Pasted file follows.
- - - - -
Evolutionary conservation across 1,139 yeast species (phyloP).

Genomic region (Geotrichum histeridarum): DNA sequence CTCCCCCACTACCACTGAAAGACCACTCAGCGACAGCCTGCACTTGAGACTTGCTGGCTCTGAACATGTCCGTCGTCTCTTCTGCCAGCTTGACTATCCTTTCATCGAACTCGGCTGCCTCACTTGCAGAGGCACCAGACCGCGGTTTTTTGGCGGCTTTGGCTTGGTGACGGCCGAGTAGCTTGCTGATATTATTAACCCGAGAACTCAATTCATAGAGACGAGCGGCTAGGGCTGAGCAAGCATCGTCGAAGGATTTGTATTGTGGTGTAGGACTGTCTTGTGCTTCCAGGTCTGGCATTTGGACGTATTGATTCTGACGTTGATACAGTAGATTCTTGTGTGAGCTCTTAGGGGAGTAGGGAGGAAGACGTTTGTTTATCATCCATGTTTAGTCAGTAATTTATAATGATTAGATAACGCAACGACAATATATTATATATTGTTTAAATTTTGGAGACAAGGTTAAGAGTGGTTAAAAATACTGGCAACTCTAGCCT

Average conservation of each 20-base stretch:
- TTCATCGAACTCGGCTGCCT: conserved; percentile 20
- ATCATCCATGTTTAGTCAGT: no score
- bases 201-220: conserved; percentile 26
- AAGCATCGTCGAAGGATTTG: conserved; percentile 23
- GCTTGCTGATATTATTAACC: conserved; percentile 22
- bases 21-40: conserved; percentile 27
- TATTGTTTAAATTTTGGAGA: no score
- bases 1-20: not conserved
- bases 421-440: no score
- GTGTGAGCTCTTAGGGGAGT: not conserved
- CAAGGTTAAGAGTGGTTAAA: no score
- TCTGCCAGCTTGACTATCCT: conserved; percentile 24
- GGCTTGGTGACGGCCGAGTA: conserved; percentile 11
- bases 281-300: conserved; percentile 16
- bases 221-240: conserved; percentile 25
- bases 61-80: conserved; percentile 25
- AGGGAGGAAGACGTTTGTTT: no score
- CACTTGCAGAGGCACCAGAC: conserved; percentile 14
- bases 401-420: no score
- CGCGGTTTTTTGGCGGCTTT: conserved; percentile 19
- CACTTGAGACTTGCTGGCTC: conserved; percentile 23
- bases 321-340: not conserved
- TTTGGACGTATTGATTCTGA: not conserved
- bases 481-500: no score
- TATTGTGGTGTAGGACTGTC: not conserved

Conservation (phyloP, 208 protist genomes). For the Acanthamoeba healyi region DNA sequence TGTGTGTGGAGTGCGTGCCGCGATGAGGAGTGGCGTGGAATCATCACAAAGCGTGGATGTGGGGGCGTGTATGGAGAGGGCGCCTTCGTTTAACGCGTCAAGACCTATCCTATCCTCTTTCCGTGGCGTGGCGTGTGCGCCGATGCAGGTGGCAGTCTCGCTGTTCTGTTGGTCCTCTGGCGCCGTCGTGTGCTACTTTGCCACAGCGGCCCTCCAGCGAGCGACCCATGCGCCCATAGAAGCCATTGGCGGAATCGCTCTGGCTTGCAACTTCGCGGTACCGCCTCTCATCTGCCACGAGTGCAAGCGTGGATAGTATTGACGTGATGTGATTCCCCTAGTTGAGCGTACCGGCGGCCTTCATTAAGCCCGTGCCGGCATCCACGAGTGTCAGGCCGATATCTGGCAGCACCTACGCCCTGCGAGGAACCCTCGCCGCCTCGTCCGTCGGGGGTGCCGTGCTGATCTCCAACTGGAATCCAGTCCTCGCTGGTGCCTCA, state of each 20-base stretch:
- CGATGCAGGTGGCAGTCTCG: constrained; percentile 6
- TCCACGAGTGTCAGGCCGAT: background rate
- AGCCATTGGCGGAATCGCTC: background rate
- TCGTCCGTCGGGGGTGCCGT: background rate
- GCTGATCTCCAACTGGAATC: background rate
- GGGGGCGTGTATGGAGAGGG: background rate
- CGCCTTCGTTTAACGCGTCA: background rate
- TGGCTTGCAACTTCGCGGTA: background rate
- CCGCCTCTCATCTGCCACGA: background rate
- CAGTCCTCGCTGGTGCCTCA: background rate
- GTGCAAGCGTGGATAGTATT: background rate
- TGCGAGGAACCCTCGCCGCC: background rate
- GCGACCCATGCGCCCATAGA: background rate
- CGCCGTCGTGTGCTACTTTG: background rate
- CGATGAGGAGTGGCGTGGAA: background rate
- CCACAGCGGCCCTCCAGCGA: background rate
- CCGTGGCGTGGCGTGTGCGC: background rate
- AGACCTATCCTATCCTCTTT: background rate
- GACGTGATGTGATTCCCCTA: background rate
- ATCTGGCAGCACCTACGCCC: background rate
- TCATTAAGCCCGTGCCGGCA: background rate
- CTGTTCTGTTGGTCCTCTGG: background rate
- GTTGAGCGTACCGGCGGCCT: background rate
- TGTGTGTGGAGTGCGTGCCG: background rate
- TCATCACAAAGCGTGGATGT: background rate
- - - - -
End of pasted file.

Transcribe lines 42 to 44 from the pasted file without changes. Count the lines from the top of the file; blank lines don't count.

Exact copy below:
- GCGACCCATGCGCCCATAGA: background rate
- CGCCGTCGTGTGCTACTTTG: background rate
- CGATGAGGAGTGGCGTGGAA: background rate